tue 26/09/2017

Joshua, Göttingen FO, Cummings, St John's Smith Square | reviews, news & interviews

Joshua, Göttingen FO, Cummings, St John's Smith Square

Joshua, Göttingen FO, Cummings, St John's Smith Square

The orchestra known as the FOG have palpably gained in stature and expressive power

Anna Dennis with the Festspiel Orchester Göttingen and NDR ChorPerformance images by Jonathan Rose

This was smart programming. The final night of London's Lufthansa Festival of Baroque Music presented the forces of the Göttingen Ha(e)ndel Festival. Both festivals - the London one ended last night, the Göttingen one starts next week - have taken as their theme this year the tercentenary of the Hanoverian accession, and there is no town which wears its associations with the Hanoverian/British monarchs with quite so much pride as Göttingen; it owes its main souce of an identity, the existence of its university, to Georg-August, the King we know in Britain as George II (statue of William IV opposite the university founded by George II below, photo by David Nice)

Last night's performance of Handel's "military oratorio" Joshua from 1747 also marked the first visit to London by the orchestra which has been convened annually for the festival since 2006, the Festspiel Orchester Göttingen, known colloquially as the FOG. This hand-picked and genuinely international baroque band finds its home in the pit of the delightful and tiny Deutsches Theater for the festival's main offering, a new Handel opera production each year, a tradition which goes back to 1920.

George II statue opposite Gottingen UniversityThe FOG was instigated by the previous Artistic Director Nicholas McGegan. What he wanted was a truly responsive group of players. Laurence Cummings has continued to work with essentially the same group of players, and established his own relationship with them over the time since he took over as artistic director in 2012. It's definitely working, as reports from theartsdesk have affirmed. The results he gets, the sheer range of orchestral colour are remarkable. In Joshua he gleefully took the orchestra through all its gears. I last heard them three years ago and they have palpably gained in stature and expressive power.

Cummings took relish, for example, in setting demandingly quick speeds for numbers such as "With redoubted rage". He also allows the orchestra moments of breadth and repose, letting the sound bloom, giving singers ideal support and complete freedom of expression. The orchestra is packed with top soloists. Principal flute Kate Clark was exceptional in "Hark! 'tis the Linnet and the Thrush". Cummings, directing from the harpsichord, has clearly developed a good partnership with the FOG's impressive existing harpsichordist Hanneke van Proosdij. The brass section of three baroque trumpets and two natural horns blazed when required, and didn't put a single foot wrong all evening.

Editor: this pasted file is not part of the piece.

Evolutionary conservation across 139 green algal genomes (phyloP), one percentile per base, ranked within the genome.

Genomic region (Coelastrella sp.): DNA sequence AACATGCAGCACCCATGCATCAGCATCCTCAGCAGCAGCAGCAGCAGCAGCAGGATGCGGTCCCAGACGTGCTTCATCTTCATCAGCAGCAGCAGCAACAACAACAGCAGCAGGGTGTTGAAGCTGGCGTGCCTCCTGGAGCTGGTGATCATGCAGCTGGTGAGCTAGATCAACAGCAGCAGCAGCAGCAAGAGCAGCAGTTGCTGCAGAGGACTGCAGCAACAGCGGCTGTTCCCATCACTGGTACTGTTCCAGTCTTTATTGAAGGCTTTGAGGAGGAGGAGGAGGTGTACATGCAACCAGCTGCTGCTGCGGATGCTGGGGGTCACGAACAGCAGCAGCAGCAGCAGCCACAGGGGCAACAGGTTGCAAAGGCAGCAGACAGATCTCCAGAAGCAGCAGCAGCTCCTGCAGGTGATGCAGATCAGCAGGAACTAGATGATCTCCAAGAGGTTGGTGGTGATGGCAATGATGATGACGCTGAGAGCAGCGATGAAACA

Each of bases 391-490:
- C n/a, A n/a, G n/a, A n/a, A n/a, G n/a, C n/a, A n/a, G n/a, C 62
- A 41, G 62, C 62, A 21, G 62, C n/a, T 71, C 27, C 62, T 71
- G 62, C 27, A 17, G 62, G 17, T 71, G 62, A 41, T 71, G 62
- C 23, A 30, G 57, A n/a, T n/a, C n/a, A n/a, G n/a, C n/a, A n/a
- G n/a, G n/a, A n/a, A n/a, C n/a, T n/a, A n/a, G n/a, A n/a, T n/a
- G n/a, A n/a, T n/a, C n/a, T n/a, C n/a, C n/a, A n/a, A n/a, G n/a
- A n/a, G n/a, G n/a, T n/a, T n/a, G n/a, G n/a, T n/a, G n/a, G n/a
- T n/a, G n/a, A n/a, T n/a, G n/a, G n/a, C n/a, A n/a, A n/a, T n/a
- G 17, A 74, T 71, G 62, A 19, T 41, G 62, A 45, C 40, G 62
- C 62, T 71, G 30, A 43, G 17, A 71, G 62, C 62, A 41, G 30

Lindsay Kemp in his programme note calls Joshua a “less than fully focused drama”. With that limitation, Cummings and his cast of four main solo singers succeeded remarkably in developing consistent characterization. Göttingen tends to make good choices of singers. These were well-matched and contrasted, both as individuals and as foils for each oher. It helped that the singers treated the performance as semi-staged, and remained completely in character throughout, enabling an audience to register what makes each character tick.

Kenneth Tarver in Handel's JoshuaThe trickiest role to bring across is Joshua. He is less of a protagonist, more the excuse for the celebration. Kenneth Tarver (pictured left) grew into the authority which the role required both vocally and dramatically. Anna Dennis in the soprano role of Achsah brought astonishing musicality and limpid, flawless phrasing to Handelian vocal lines. Her "To vanity and earthly pride" was a definite highlight.

Othniel is perhaps the simplest character. A mezzo trouser role, her character in essence wears a keenness badge in all situations, whether as a callow military recruit set on glory, with clunky couplets to sing such as "War to hardy deeds invites/ Love the danger well requites", or as the suitor for the hand of Aschah. Croatian mezzo-soprano Renata Pokupić kept communication and ardour going at a high energy level.

A new figure on the international stage, baritone Tobias Berndt, born 1979, has the ultimate German singing pedigree: a former treble in the Kreuzchor in Dresden, he has studied with both Fischer-Dieskau and Quasthoff. With an agile and expressive voice, his is a name to watch out for.

The Choir of NDR in Hamburg were characterful and consistent, but for me it was a very fine orchestra indeed and Cummings' superb way of getting the very best out of them that took the honours.

Cummings and his cast of four main solo singers succeeded remarkably in developing consistent characterization

rating

Editor Rating: 
4
Average: 4 (1 vote)

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